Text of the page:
DVD Review: 'Red Dwarf X' - 25 Years Of Curry, Dead Spacemen, And Cowardly Holograms

If you want to feel the passage of time, don't pay attention to your own (eventually) creaking joints or the gray in your hair: look at the faces of the band you've been listening to for years or of your favorite actors in a long-running TV show. In my case, it's seeing the years at play on the actors (and jokes) of the British sci-fi comedy series "Red Dwarf" which celebrates its 25th anniversary this year across ten seasons in the DVD release of "Red Dwarf X."

In the years since my teens, when the misadventures of the last human in the known galaxy and the hapless crew of the Red Dwarf were fresh, funny, and weird in that Douglas Adams-by-way-of-shopping-mall-punk way, I've seen many (many) better-plotted and thought out sitcoms. After three years off the air (and another ten before that), maybe it's a combination of nostalgia and love of these actors and their characters, but I can't quit you, "Red Dwarf."

Let's travel all the way back to 1988, and the beginning of the series, which sees beer-swilling Jupiter Mining Company vending machine repairman Dave Lister (Craig Charles, you've seen him on "Robot Wars," probably) wakes from imprisonment in stasis to find that three million years have passed and the the crew of the Red Dwarf have been wiped out by radiation exposure. In order to keep Dave from going mad with loneliness, the ship computer selects the crew member Dave knew best, Arnold Rimmer (Chris Barrie) resurrecting him as a hologram (not knowing that the fellow vending machine machine repairman was the person Lister liked the least). Over time, the duo discovers Cat (Danny Jules-John), the sole descendant of the humanoid cats descended from Dave's stowaway pet, and later they bring the prim mechanoid Kryten (Robert Llewellyn) on board to help with the cleaning up and to explain all of the sci-fi bits.

In the seasons since its debut, the show has explored the strange circumstances of Lister's birth (in a roundabout way, Dave did the nasty in the past-y before Fry), learned more about Rimmer's daddy issues, run afoul of homicidal mechs, gone back in time, been reunited with their crew, lost the crew again, all the while encountering various versions of the love of Dave's life, Kristine Kochanski (played by various actresses over the years), and generally made a mess of things across time and space.

In many ways, very little has changed leading up to the tenth season, which sees Rimmer dealing with a near fatal bout of envy as he attempts to impress the hologram of his brother, ("Trojan"), Dave offering himself some tough love in "Fathers and Suns," while a Dear John letter from the past offers a chance for fatherhood ("Dear Dave"). Series co-creator Doug Naylor, who wrote and directed this season, more or less mines the general uselessness of the crew while sneaking in some stabs at character development (a subplot seems Dave trying to improve himself) while ignoring threads from previous seasons (Naylor jokes that fans still want to know how the crew survived the unresolved cliffhanger at the end of season eight).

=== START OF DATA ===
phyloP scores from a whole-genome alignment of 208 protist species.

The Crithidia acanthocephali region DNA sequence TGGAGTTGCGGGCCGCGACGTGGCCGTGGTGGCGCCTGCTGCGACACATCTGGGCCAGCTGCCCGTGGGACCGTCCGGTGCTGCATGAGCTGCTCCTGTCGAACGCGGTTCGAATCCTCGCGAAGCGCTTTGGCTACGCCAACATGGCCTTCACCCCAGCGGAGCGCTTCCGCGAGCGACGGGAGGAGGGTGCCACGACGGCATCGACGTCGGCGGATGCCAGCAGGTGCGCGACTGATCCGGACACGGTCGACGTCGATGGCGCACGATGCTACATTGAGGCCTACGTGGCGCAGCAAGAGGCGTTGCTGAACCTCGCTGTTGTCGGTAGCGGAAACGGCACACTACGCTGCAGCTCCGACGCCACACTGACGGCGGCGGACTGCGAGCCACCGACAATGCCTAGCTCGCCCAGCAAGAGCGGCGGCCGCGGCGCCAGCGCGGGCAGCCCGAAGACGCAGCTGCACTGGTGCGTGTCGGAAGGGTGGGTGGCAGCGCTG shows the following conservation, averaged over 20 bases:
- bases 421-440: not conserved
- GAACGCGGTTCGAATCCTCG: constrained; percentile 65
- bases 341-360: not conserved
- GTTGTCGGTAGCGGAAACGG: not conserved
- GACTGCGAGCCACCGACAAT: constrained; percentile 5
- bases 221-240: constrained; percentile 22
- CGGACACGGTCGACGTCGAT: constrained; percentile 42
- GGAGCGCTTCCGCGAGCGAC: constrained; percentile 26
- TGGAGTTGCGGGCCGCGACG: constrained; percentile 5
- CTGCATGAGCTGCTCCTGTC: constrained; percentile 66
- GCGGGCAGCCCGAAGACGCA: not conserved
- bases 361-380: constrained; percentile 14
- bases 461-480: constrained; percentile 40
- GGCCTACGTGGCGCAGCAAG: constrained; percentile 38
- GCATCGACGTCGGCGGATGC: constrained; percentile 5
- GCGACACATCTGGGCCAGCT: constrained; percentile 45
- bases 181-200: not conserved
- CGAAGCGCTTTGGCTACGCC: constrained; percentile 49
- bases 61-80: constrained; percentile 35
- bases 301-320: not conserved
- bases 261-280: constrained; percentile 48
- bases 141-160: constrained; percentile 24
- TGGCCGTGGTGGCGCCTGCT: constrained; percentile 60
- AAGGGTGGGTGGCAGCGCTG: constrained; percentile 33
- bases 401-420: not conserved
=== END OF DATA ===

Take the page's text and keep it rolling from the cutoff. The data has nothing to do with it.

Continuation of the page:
It's pure joke-mug-wait for studio audience laugh humor, and to most audiences who didn't grow up with the show, it can seem kind of stale (Rimmer scrunching up his face and rolling his eyes into the back of his head stopped being funny around '92). And that's actually why it's kind of comforting. These actors have been working together for so long that they've formed a natural, easy rhythm built on casual nastiness and putdowns. You won't find a lot of depth here, and the edge has come off the show which was an antidote to the bright, serious science fiction like "The Next Generation" (dark and weird sci-fi is kind of the norm now).

In the end, nostalgia is what brought me back to the series and nostalgia is why I still love it. While I can't recommend this season to newcomers (fans will dig it, though), I do advise you head over to Netflix and see the nearly perfect first and second seasons of the show to get why it's inspired 25 years of love.

Special Features

  • We're Smegged: The Making of 'Red Dwarf X' (2:02:22): This lengthy, frank look at the troubled production of the series' tenth season, taking an overview of "Red Dwarf X" in its entirety while also highlighting memorable/most difficult moments in producing each episode. From the beginning, we see the whole thing is beset by delays, actors' unavailability, creator Doug Naylor's ambitious decision to shoot it like a feature film in front of a live studio audience, and any of the thousand or so things that can go wrong in a sci-fi TV series. As a longtime fan of the show, it was easy to get swept up in a wave of affection for the cast and even Naylor (who has more guts than sense, it seems), as they return to the show they all so obviously love.
  • Deleted Scenes (29:05): A collection of snipped bits from this season's six episodes, all presented in the order of their placement in each episode with optional commentary. Hey, you get to see the guys running around against some unfinished VFX.
  • Smeg Ups (12:48): This season's blooper reel--one of the points made in the "We're So Smegged" doc was how the performers had to get acclimated to being in front of an audience. You can see here how they fed off of it even as they flubbed their lines.

"Red Dwarf X" is available now on DVD from the BBC.

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